That was beautiful, DAC. I really envy the members at Midwest BT who
        will get to hear that talk next month; thank you so much for
        sharing...

        gassho,
        Doreen/Shaku ni Myo Jun
      • dragonwriter2
        Hi DAC Crowell, Thanks for your reply, it s certainly a keeper to be printed and read over. You re rigth there truly are posts/posters which/who are gems of
        Message 3 of 17 , Jan 7, 2004
          Hi DAC Crowell,
          Thanks for your reply, it's certainly a keeper to be printed and
          read over.
          You're rigth there truly are posts/posters which/who are gems of the
          Dharma on this list :)

          With Lovingkindness,
          Simon L
        • DAC Crowell
          ... Definitely some considerable insight there, yep! Also consider...the sky, in the times when Dharma teaching was newer, was critical to life. Rain and sun
          Message 4 of 17 , Jan 7, 2004
            --- In shinlist@yahoogroups.com, "José" Tirado
            <nodozejoze@y...> wrote:
            > One can say the sky is "empty" of things, blank, with no-thing
            >there. This would be the negative description. But one could
            >also say that it is self-luminous, open, vast and filled with
            >infinite potential; a positive description. Neither captures the
            >"experience" of "sky/emptiness" but both help in describing a bit
            >what is "there". Thus one ideogram or character can point the
            >way to some ineffable experience and as a result, countless
            >scholars thru the ages have emphasized one or the other
            >aspects of "emptiness" either in a positive way (Vajrayana) or
            >negative (most of Mahayana).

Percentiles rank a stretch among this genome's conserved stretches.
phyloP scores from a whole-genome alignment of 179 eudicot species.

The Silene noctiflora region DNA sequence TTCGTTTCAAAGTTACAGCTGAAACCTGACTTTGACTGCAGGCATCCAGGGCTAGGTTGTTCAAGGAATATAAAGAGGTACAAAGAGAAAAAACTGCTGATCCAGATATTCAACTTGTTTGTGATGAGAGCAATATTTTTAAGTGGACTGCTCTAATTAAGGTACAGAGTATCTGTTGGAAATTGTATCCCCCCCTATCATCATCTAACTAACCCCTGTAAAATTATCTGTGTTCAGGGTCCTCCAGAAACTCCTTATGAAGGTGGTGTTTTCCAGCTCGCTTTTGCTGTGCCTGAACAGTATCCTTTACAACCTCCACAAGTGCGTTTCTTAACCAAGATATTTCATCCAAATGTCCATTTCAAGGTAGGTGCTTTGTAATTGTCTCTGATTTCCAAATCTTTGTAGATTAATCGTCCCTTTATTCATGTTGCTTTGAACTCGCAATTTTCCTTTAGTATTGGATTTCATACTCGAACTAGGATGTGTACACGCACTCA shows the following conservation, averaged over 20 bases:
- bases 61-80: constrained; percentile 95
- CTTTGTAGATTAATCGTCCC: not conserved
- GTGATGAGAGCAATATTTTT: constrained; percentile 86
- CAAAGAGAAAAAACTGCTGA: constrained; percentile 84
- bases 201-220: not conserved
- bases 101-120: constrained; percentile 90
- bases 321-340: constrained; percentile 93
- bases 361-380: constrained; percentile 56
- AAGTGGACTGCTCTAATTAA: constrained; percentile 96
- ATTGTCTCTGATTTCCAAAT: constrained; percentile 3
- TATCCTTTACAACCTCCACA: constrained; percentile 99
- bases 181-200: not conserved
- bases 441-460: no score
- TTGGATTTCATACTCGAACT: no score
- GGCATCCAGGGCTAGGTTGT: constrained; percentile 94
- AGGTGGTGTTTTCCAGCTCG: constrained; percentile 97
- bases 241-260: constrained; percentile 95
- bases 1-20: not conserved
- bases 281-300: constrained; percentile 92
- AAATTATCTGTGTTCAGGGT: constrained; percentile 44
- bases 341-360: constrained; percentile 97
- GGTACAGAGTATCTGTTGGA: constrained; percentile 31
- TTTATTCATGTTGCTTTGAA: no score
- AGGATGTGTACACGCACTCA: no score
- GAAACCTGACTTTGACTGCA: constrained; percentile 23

Definitely some considerable insight there, yep! Also
            consider...the sky, in the times when Dharma teaching was
            newer, was critical to life. Rain and sun that nurtures the land
            comes from the sky. But also, destructive elements...blizzards,
            storms, floods...also come from the very same sky. The
            _potential_ there is neutral, though...either may occur in its time.
            And ultimately, when you consider that in the light of the concept
            that there are no 'good' things and no 'bad' things, but merely
            'grateful' things...things we learn from. Hmmm....

            > Thought this might add a bit...

            Sho'nuff!

            Namuamidabutsu,
            Shaku Kyomei Hou DAC
          • Doreen Kamada-Fujii
            ... time. ... *cuts and pastes to word* :) This is the type of talk/discussion we have all too infrequently at our temple. I am so grateful for this list and
            Message 5 of 17 , Jan 11, 2004
              --- In shinlist@yahoogroups.com, "DAC Crowell" <dacc@s...> wrote:
              > --- In shinlist@yahoogroups.com, "José" Tirado
              > <nodozejoze@y...> wrote:
              > > One can say the sky is "empty" of things, blank, with no-thing
              > >there. This would be the negative description. But one could
              > >also say that it is self-luminous, open, vast and filled with
              > >infinite potential; a positive description. Neither captures the
              > >"experience" of "sky/emptiness" but both help in describing a bit
              > >what is "there". Thus one ideogram or character can point the
              > >way to some ineffable experience and as a result, countless
              > >scholars thru the ages have emphasized one or the other
              > >aspects of "emptiness" either in a positive way (Vajrayana) or
              > >negative (most of Mahayana).
              >
              > Definitely some considerable insight there, yep! Also
              > consider...the sky, in the times when Dharma teaching was
              > newer, was critical to life. Rain and sun that nurtures the land
              > comes from the sky. But also, destructive elements...blizzards,
              > storms, floods...also come from the very same sky. The
              > _potential_ there is neutral, though...either may occur in its
              time.
              > And ultimately, when you consider that in the light of the concept
              > that there are no 'good' things and no 'bad' things, but merely
              > 'grateful' things...things we learn from. Hmmm....

              *cuts and pastes to word* :)

              This is the type of talk/discussion we have all too infrequently at
              our temple. I am so grateful for this list and the discussions
              here...:)

              gassho,
              Doreen/Shaku ni Myo Jun